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Your Work Ethic Is Not the Problem — Debunking Three Modern-Day Productivity Myths Productivity is an age-old dilemma. But before you try to solve it, consider whether you're asking the right questions.

By Aytekin Tank Edited by Kara McIntyre

Key Takeaways

  • New research and company practices challenge the following productivity myths, showing the complexity and nuance behind long working hours and well-being.
  • Innovative approaches like four-day workweeks, hack weeks, automation and more can enhance work satisfaction without sacrificing productivity.

Opinions expressed by Entrepreneur contributors are their own.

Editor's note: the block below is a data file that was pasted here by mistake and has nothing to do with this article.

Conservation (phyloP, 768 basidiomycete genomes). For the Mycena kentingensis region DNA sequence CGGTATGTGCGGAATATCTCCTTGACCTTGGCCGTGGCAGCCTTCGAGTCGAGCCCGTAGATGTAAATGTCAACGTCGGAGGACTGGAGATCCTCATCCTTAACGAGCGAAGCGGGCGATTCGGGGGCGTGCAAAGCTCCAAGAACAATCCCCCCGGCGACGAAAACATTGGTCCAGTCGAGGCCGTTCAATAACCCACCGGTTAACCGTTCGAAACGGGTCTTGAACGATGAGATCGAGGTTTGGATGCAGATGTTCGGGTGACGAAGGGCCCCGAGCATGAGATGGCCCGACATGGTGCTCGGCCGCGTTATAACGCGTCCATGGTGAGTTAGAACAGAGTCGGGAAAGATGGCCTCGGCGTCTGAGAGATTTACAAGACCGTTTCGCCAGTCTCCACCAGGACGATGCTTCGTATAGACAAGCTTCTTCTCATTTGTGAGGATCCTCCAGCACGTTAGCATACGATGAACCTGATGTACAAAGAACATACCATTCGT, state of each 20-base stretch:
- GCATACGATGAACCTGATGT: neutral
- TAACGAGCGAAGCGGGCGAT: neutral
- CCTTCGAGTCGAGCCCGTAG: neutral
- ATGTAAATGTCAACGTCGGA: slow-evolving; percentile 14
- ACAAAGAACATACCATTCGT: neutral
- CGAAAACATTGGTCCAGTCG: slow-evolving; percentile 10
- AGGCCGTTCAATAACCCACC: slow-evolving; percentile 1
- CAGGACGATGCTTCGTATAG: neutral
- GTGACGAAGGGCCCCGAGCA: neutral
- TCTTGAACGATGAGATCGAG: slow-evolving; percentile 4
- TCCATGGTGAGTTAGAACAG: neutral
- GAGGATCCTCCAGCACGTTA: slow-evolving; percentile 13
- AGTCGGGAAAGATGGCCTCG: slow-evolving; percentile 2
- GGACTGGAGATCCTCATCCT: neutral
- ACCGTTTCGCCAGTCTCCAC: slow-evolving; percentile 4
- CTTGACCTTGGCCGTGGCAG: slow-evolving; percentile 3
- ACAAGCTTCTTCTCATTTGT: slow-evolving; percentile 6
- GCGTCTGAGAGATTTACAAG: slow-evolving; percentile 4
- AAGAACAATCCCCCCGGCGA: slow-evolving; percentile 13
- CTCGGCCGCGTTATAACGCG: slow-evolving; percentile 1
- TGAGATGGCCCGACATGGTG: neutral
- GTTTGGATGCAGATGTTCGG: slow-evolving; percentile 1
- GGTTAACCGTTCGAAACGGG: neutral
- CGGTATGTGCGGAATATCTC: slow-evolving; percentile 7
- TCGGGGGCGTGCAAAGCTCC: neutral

In ancient Greece, philosophers like Plato and Aristotle were already grappling with the notion of work-life balance. The latter described amusement as a remedy for the "ills of work," which he said was accompanied by "toil and strain." Work, they acknowledged, was necessary for living a virtuous life — and paying for stuff — but it shouldn't be the end, in and of itself.

Nearly two-and-a-half millennia later, we still struggle to define what constitutes a good life and how work and productivity factor in. Our modern-day hustle culture, and many of today's outspoken business leaders, would have you believe that more is more. A steely, unwavering work ethic is a requisite for success. Sleep can wait, so the thinking goes.

But a growing body of research plus some innovative companies are showing that the truth about productivity is more nuanced. More isn't always more — but working long hours isn't always bad either. There are no hard and fast rules.

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